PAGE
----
by Elmira Bayrasli
ISTANBUL – Tantalizing investors and innovators at the crossroads between Europe and the Middle East, Turkey has emerged as an entrepreneurial hub. The past five years prove this, with companies churning out billions of dollars worth of e-commerce, gaming, mobile, and software platforms and products.
Deloitte, an auditing, consulting and financial advisory firm, valued Turkish merger and acquisition deals in the e-commerce space at $29 billion in 2010. When VentureBeat reported on the Turkish e-commerce scene last year, we reported that the market accounted for $16.3 billion in revenue for all of 2010. Since then it’s grown even further: Turkish e-commerce market was $19.7 billion for 2011, and through September, it accounts for $17.7 billion this year.
Yet the breakthrough many in Turkey’s entrepreneurship space are waiting for seems distant. Many in the private sector, particularly investors, worry that even though there are many bright and promising Turkish entrepreneurs, there aren’t enough venture capitalists to back them. Indeed, venture capital in Turkey sits on a razor’s edge, with only a handful of funds available for thousands of startups. The next few years will determine whether that edge cuts lucrative returns to solidify Turkey’s place as an innovation hub or whether it bleeds dry, rendering the county an eternal emerging market.
Last year venture capital godfather Kleiner Perkins, along with Tiger Global, injected a surge of optimism into the Turkish startup scene when it invested a combined 26 million into Trendyol, a Turkish version of Gilt Groupe, an online flash sales site. Other investments by Amazon, eBay, and Intel Capital into several e-commerce sites — online flower and chocolate marketer Ciceksepeti, online auction clone GittiGidiyor, and daily deals namesake Gruponya — has fueled the sentiment that Turkish venture capital has arrived. But as with any venture capital investment that must wait out the possibility of successful exits, only time will tell. Time is exactly what has many worried.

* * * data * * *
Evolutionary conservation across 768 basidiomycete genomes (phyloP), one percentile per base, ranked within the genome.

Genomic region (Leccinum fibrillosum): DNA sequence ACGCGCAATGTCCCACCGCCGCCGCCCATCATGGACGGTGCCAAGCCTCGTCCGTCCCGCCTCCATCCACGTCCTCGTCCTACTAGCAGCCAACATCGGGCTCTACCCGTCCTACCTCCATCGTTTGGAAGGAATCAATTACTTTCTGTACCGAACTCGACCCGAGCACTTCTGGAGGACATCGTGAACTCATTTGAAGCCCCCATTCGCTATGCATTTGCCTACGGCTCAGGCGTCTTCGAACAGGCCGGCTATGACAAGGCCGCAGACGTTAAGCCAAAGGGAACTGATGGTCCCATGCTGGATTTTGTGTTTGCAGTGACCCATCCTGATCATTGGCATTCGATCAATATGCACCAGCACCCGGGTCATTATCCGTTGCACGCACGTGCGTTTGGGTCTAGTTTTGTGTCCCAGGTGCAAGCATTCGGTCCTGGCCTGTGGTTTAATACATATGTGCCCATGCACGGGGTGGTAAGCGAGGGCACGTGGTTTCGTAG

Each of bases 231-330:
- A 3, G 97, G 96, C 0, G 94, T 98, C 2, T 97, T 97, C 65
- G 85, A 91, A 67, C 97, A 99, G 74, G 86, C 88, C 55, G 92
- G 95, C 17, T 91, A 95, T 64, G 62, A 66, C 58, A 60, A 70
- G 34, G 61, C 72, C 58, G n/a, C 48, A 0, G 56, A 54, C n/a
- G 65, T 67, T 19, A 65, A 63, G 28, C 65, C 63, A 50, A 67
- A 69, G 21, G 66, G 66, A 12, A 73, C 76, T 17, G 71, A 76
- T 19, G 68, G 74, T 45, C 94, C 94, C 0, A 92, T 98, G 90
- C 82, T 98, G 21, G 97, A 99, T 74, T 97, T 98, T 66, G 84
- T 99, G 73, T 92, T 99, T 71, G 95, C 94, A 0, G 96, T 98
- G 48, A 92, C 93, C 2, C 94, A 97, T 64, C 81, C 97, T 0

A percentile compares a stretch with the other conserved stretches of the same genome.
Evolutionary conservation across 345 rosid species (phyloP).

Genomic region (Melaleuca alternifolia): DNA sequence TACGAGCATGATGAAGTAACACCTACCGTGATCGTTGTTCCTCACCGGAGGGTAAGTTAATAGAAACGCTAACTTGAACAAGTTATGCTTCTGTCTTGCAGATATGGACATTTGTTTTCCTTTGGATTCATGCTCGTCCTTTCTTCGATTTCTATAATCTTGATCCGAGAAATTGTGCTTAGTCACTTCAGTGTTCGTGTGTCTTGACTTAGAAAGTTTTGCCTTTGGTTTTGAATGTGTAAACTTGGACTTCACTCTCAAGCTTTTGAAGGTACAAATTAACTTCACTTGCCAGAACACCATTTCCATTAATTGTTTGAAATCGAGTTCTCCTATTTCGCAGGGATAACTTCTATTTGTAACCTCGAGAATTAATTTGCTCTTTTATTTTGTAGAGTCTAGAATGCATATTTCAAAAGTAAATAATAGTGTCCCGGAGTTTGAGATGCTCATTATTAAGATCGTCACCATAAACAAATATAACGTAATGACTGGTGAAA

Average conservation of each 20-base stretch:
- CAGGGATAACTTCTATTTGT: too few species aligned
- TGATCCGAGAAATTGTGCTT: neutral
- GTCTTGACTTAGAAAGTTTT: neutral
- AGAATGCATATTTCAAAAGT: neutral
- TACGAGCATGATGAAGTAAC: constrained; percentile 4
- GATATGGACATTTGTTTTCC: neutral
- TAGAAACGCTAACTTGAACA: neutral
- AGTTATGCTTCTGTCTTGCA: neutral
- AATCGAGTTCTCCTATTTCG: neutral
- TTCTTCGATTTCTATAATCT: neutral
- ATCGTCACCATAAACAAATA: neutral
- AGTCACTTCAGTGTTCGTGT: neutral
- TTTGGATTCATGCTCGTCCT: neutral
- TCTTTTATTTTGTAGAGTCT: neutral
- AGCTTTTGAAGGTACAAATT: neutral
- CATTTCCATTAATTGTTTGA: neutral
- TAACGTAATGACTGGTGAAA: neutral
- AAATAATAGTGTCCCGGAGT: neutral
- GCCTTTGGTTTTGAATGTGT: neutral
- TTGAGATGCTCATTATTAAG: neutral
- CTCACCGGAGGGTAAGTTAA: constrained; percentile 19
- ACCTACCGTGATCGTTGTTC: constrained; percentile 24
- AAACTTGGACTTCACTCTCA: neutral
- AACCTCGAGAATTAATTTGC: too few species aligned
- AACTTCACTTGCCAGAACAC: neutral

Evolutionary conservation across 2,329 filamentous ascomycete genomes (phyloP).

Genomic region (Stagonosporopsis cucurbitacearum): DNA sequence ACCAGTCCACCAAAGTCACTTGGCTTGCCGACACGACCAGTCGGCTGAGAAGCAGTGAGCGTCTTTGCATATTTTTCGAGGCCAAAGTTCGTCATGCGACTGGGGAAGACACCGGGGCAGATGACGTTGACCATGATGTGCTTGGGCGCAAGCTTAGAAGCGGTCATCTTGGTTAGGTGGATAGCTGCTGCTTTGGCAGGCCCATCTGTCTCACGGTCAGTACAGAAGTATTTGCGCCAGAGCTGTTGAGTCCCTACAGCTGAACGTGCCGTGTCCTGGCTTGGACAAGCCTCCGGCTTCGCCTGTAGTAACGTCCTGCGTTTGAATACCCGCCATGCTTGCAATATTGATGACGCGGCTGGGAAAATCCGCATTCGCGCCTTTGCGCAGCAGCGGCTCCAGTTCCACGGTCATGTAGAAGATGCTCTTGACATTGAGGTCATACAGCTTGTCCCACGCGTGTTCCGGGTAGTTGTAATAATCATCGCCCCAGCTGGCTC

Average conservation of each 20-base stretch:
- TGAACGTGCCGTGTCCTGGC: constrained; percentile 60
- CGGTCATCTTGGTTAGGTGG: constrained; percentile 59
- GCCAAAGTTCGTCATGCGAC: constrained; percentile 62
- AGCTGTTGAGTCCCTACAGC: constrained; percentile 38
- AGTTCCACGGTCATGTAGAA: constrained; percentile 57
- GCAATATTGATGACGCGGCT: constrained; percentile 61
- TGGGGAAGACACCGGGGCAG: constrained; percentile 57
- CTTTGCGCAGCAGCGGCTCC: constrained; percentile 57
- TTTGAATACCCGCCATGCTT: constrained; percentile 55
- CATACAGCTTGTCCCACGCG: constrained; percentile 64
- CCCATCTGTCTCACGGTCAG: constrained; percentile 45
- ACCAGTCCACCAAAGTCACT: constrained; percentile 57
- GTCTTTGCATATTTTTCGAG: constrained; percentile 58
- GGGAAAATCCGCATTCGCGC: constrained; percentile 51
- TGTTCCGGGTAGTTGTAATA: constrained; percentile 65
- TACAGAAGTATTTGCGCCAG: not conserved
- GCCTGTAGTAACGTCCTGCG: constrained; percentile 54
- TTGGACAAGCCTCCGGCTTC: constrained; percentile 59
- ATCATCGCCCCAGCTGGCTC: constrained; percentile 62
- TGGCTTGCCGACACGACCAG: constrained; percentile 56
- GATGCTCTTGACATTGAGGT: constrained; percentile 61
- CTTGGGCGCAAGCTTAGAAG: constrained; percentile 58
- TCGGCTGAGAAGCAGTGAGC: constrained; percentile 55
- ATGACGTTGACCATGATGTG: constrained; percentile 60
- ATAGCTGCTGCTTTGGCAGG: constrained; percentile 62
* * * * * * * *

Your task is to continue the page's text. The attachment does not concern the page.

The Turkish economy, which has grown at an average between 5 percent to 7 percent over the past five years, is slowing down. The International Monetary Fund expects the country to grow by 2.3 percent in 2012, a dramatic drop from the 8.5 percent it grew last year. Turks want returns today, which is why e-commerce clones dominate much of the country’s startup scene. Online copycats have a low barrier to entry, have already demonstrated proof of concept, and can be easily “flipped.” Therein lies the danger, as Cem Sertoglu, an Istanbul-based venture capital partner with Earlybird Ventures, points out.
“E-commerce is cheap to start but expensive to keep up because once it gets going it requires a lot of backend operations and logistics. Building a website is easy. Getting the product out is costly,” Sertoglu says. He notes that it takes an average of $25 million to bring an e-commerce company to full scale. That is why, he notes, it is sometimes the “big established retailers” such as Macy’s and Nordstrom that dominate the online market, not the “upstart” flash-sales sites or pure play ventures.
Despite having “a strong payments system,” a sophisticated banking structure, and a credit card penetration rate of 62 percent, Sertoglu is skeptical that many of Turkey’s e-commerce platforms will succeed against eventual entrants who hold strong supply-chain positions. However, noting that “the number of people who have ever completed a commercial transaction online in Turkey is around 5 million, a mere 10 percent of Internet users,” he remains, “overall bullish” on Turkish entrepreneurship and, thereby, Turkish venture capital, noting that even if some e-commerce companies fail, the Turkish tech scene is strong and promising, especially with a highly educated talent pool and reverse brain drain coming back to the country.